(2) Visibility decreases to less than, or if below increases to equal or exceed:
(a) 7 statute miles
(b) 5 statute miles
(3) When lightning is first observed (with or without thunder).
(4) When precipitation or virga is observed to begin and end.
(5) Within 3 hours prior to launch window opening:
(a) Peak wind observed in the past 10 minutes exceeds the average wind speed (as defined in FMH-1 or equivalent DOD guidelines) by more than 10 knots.

(b) Peak crosswinds exceed:


1. 15 knots daylight (sunrise - 15 minutes to sunset + 15 minutes)
2. 12 knots nighttime (sunset + 15 minutes to sunrise - 15 minutes)
(c) Peak headwind exceeds 25 knots.
(d) Average (as defined in FMH-1 or equivalent DOD manual) tailwind exceeds 10 knots.
(e) Peak tailwind exceeds 15 knots.
(f) Turbulence is reported by aircraft to the observer that is moderate or greater. Put report in remarks if space allows.
(6) When non-transparent detached thunderstorm anvils (cirrus spissatus cumulonimbogenitus, high cloud code 3) are initially observed or dissipate.
(7) When cumulus clouds are suspected to be created by smoke or fires.
(8) Whenever any other meteorological situation designated by JSC/SMG, or which in the opinion of the observer, is critical to mission success or safety occurs.
NOTE: For wind criteria take specials only from L-3 hours until negative TAL.
c. Surface Observation Transmission Schedule. Take routine 24 hour TAL site surface observations beginning at L-48 hours, where L-minus refers to the beginning of the launch window. L+plus refers to the actual launch time. Transmit observations as follows:
(1) L-48 hours until L-3 hours: transmit every hour on the hour.
(2) L-3 hours until L-30 minutes: transmit every 30 minutes on the hour and the half hour.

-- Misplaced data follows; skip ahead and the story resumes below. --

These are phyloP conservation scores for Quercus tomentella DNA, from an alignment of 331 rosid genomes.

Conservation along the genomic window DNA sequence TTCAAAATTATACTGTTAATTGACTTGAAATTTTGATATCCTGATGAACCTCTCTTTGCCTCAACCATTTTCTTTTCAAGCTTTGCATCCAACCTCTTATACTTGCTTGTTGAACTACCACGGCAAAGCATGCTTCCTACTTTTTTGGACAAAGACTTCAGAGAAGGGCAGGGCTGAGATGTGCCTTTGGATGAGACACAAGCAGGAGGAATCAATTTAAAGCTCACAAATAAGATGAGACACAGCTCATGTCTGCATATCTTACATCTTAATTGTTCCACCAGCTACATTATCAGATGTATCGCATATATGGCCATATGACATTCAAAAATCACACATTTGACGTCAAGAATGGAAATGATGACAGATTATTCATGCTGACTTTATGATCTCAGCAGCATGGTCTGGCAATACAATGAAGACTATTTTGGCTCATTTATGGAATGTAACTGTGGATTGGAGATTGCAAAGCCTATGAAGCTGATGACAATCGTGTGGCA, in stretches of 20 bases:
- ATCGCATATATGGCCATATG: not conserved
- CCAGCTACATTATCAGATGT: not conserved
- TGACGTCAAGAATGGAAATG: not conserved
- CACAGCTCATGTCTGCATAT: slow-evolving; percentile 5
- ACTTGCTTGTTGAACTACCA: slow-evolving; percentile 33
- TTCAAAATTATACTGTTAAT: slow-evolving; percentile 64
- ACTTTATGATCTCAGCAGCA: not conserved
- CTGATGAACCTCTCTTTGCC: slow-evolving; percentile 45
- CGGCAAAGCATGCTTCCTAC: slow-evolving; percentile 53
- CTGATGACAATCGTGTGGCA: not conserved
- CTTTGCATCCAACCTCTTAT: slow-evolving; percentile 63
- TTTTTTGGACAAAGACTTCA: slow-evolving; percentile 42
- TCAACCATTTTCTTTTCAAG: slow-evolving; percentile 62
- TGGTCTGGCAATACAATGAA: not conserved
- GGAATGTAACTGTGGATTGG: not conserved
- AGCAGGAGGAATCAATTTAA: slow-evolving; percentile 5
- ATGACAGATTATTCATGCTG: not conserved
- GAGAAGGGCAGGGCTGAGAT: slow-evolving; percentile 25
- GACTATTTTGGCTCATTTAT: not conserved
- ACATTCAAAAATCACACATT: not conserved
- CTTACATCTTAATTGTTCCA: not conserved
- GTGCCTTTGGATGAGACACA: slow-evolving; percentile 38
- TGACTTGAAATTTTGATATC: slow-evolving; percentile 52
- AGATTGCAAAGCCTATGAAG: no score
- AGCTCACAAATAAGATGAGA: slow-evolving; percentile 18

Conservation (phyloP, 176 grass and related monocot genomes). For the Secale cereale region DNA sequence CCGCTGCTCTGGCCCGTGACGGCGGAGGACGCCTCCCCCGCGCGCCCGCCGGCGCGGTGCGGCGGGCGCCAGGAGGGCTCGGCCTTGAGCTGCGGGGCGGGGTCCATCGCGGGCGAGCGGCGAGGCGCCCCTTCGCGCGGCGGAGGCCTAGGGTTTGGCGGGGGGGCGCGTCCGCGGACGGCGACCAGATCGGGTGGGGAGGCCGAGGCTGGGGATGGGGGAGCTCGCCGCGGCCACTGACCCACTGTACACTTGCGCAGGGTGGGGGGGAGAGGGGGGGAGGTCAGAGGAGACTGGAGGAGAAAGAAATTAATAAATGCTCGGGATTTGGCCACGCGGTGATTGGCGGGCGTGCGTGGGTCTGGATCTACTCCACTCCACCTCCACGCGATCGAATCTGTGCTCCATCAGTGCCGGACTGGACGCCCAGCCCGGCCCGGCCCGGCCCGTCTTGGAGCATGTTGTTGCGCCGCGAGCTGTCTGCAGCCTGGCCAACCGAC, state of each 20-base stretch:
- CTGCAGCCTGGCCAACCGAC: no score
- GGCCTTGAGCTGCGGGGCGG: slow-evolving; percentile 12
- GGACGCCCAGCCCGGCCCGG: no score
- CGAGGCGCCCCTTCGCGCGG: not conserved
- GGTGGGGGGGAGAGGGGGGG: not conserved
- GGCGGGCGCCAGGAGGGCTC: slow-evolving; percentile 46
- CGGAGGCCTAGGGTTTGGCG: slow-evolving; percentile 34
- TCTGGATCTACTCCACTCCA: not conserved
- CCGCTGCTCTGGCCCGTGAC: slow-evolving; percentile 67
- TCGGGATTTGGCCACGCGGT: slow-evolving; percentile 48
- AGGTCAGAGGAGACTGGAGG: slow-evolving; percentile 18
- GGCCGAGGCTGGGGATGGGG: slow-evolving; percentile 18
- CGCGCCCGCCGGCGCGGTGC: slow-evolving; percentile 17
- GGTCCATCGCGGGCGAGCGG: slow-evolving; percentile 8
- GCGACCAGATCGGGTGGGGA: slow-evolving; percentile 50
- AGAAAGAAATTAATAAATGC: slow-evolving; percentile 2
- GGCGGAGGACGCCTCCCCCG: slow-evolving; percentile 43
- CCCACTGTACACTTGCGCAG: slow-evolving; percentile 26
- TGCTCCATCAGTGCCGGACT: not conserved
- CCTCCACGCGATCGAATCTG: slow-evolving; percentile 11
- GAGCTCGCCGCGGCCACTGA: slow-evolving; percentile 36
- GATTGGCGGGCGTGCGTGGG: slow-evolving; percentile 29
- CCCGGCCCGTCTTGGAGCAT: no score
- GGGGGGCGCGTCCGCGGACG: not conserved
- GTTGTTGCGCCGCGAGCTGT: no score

(3) L-30 minutes until Launch: Every 15 minutes, including launch time (L+0). Observations from this point forward are keyed to launch time.
(4) L+15 minutes.
(5) Fifteen minutes prior to a contingency landing, relay a special observation, to include temperature and dew point, to the airfield tower/NASA GOM for transmission to the orbiter crew, then voice observation to SMG via INMARSAT.
(6) Upon touchdown of the orbiter, transmit a complete observation over the AWN or via INMARSAT.
(7) If no orbiter landing occurs, transmit a complete observation over the AWN or via INMARSAT at L+35 minutes.
(8) If the launch scrubs, transmit a complete observation over the AWN or via INMARSAT at the actual TAL abort time, if possible. Otherwise, transmit a complete observation at scrub announcement +35 minutes.
d. Ground Operations. Provide routine 24-hour observation support for NASA Ops until orbiter ground operations are complete. Disseminate these observations via the AWN, INMARSAT, Internet, or commercial phone lines, and locally to the NASA GOM.
4. Weather Point of Contact.
a. Each designated EOM, AOA, and TAL site requires a qualified forecaster (grade E-5 or higher) to act as the weather point of contact (WPOC) for shuttle operations. This person must be knowledgeable in the following areas:
(l) Shuttle weather requirements.
(2) Local weather conditions.
(3) RATS operations (only at locations that use RATS equipment).